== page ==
Bear Butte State Park Trail

Sturgis, South Dakota

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1 Review
4 out of 5
Although Bear Butte is not part of the Black Hills proper, its inclusion is justified for several reasons. Historically, Bear Butte stood as a landmark, pointing the way for many early day “hikers,” trudging across the prairie in search of wild game, gold, furs, or homesteads in the Black Hills. Because of its prominence and beauty, the Butte has served as a beacon. It still does. Rising 1,200 feet above the plains, it is located just outside the northeast corner of the Black Hills, approximately 6 miles northeast of Sturgis, South Dakota, and is part of Bear Butte State Park. Mato Paha (Bear Mountain) is not a butte at all, but a solitary mountain formed millions of years ago. Bear Butte is the northern terminus for the Centennial Trail, which courses more than 100 miles through the Black Hills. Though the Summit Trail is not one of the easiest of the easy day hikes, it is included here because it provides such sweeping views, and because it provides a significant chapter in the history of Native Americans. A trek from the base to the peak of a sacred mountain, the trail winds through a pine forest; many tree branches are draped with prayer flags and ceremonial objects.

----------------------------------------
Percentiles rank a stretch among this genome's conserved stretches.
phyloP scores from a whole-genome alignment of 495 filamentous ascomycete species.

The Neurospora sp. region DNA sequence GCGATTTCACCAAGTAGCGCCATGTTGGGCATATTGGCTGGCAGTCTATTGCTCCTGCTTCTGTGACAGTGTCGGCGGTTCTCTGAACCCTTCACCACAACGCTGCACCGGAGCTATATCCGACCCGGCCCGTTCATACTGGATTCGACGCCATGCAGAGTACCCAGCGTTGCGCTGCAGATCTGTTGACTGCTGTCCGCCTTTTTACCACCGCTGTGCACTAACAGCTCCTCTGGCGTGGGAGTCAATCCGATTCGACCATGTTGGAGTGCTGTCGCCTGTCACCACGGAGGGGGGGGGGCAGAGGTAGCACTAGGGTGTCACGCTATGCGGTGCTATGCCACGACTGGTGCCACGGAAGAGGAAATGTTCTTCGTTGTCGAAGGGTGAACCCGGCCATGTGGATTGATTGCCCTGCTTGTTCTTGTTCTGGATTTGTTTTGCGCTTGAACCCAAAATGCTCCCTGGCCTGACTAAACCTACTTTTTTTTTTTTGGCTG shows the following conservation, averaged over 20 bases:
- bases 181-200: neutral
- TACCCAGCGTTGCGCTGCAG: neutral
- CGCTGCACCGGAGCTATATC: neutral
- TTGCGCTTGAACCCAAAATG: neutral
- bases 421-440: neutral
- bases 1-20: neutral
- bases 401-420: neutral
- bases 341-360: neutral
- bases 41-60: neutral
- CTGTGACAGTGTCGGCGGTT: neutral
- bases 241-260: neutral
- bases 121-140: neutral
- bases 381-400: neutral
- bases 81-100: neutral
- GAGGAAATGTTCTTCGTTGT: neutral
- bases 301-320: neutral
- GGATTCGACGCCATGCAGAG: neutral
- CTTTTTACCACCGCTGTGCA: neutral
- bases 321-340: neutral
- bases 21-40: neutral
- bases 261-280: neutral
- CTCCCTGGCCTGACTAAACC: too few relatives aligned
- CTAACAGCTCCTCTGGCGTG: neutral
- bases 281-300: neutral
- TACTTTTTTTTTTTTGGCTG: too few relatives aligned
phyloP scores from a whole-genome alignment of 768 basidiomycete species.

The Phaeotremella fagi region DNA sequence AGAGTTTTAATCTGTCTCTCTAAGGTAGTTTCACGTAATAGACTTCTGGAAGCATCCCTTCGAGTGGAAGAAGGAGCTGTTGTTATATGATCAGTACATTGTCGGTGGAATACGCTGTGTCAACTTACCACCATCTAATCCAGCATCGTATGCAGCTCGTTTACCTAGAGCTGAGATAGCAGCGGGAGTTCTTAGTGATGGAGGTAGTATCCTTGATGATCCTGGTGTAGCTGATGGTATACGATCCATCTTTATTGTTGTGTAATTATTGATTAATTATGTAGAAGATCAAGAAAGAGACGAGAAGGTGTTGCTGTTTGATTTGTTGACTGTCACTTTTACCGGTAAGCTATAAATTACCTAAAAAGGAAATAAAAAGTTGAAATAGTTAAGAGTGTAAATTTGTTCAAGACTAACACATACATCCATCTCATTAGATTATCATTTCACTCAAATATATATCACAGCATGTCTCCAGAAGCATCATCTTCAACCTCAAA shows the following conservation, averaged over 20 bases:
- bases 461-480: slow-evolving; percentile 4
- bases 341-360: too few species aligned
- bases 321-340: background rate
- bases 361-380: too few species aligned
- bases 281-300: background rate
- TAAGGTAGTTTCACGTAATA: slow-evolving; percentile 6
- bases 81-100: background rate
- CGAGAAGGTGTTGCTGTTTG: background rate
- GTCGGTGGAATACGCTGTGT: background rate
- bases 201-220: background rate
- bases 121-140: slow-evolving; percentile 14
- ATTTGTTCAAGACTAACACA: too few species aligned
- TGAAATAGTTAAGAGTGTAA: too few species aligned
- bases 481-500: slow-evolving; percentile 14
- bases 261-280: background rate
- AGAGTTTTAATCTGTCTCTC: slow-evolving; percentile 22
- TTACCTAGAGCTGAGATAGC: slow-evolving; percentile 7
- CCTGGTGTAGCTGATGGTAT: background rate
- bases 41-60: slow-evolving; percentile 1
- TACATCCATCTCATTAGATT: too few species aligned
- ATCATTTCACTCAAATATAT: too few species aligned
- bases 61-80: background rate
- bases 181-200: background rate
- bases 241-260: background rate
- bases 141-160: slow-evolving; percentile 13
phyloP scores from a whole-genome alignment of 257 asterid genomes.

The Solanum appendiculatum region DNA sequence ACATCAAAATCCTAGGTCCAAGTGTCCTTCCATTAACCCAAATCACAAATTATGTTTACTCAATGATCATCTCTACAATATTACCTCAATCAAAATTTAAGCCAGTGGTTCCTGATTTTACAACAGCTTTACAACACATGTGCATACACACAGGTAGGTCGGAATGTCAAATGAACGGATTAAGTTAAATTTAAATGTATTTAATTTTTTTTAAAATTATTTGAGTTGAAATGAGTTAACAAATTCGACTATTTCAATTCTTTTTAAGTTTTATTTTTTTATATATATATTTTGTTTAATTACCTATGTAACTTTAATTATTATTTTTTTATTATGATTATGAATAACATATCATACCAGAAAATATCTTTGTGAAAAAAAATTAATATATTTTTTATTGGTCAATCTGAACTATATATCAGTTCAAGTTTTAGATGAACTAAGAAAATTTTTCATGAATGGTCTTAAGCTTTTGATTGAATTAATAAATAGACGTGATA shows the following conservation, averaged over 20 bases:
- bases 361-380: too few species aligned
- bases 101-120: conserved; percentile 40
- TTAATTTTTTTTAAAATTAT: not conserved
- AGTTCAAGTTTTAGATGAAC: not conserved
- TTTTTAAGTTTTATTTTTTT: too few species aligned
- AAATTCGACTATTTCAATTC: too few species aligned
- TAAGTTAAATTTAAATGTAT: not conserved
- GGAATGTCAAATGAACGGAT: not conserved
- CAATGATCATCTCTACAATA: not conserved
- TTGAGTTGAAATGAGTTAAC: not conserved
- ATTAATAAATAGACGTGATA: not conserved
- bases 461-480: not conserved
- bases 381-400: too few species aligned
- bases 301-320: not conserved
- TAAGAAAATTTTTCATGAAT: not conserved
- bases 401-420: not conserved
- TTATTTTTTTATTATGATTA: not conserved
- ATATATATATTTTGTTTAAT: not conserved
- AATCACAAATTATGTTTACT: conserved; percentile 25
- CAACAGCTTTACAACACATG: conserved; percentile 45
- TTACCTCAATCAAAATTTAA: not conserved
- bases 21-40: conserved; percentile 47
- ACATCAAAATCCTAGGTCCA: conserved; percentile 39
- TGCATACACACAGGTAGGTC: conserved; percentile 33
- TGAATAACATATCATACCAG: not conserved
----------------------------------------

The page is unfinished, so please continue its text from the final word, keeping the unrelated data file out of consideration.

Bear Butte State Park Trail Professional Review and Guide

"Although Bear Butte is not part of the Black Hills proper, its inclusion is justified for several reasons. Historically, Bear Butte stood as a landmark, pointing the way for many early day “hikers,” trudging across the prairie in search of wild game, gold, furs, or homesteads in the Black Hills. Because of its prominence and beauty, the Butte has served as a beacon. It still does. Rising 1,200 feet above the plains, it is located just outside the northeast corner of the Black Hills, approximately 6 miles northeast of Sturgis, South Dakota, and is part of Bear Butte State Park.

Mato Paha (Bear Mountain) is not a butte at all, but a solitary mountain formed millions of years ago. Bear Butte is the northern terminus for the Centennial Trail, which courses more than 100 miles through the Black Hills. Though the Summit Trail is not one of the easiest of the easy day hikes, it is included here because it provides such sweeping views, and because it provides a significant chapter in the history of Native Americans. A trek from the base to the peak of a sacred mountain, the trail winds through a pine forest; many tree branches are draped with prayer flags and ceremonial objects."

Activity Type: Hiking
Nearby City: Sturgis
Distance: 3.6
Elevation Gain: 1,026 feet
Trail Type: Out-and-back
Skill Level: Moderate to Difficult
Duration: 2 to 3 hours
Season: Best late spring through fall
Local Contacts: Bear Butte State Park
Local Maps: USDA Forest Service Centennial Trail User Guide. Bear Butte State Park management has provided a sketch map of the trails on an information sign at the trailhead.
Driving Directions: Directions to Bear Butte State Park Trail

Recent Trail Reviews

7/15/2005
0

Great view and interesting history. Bring plenty of water on this well defined trail.



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May 2018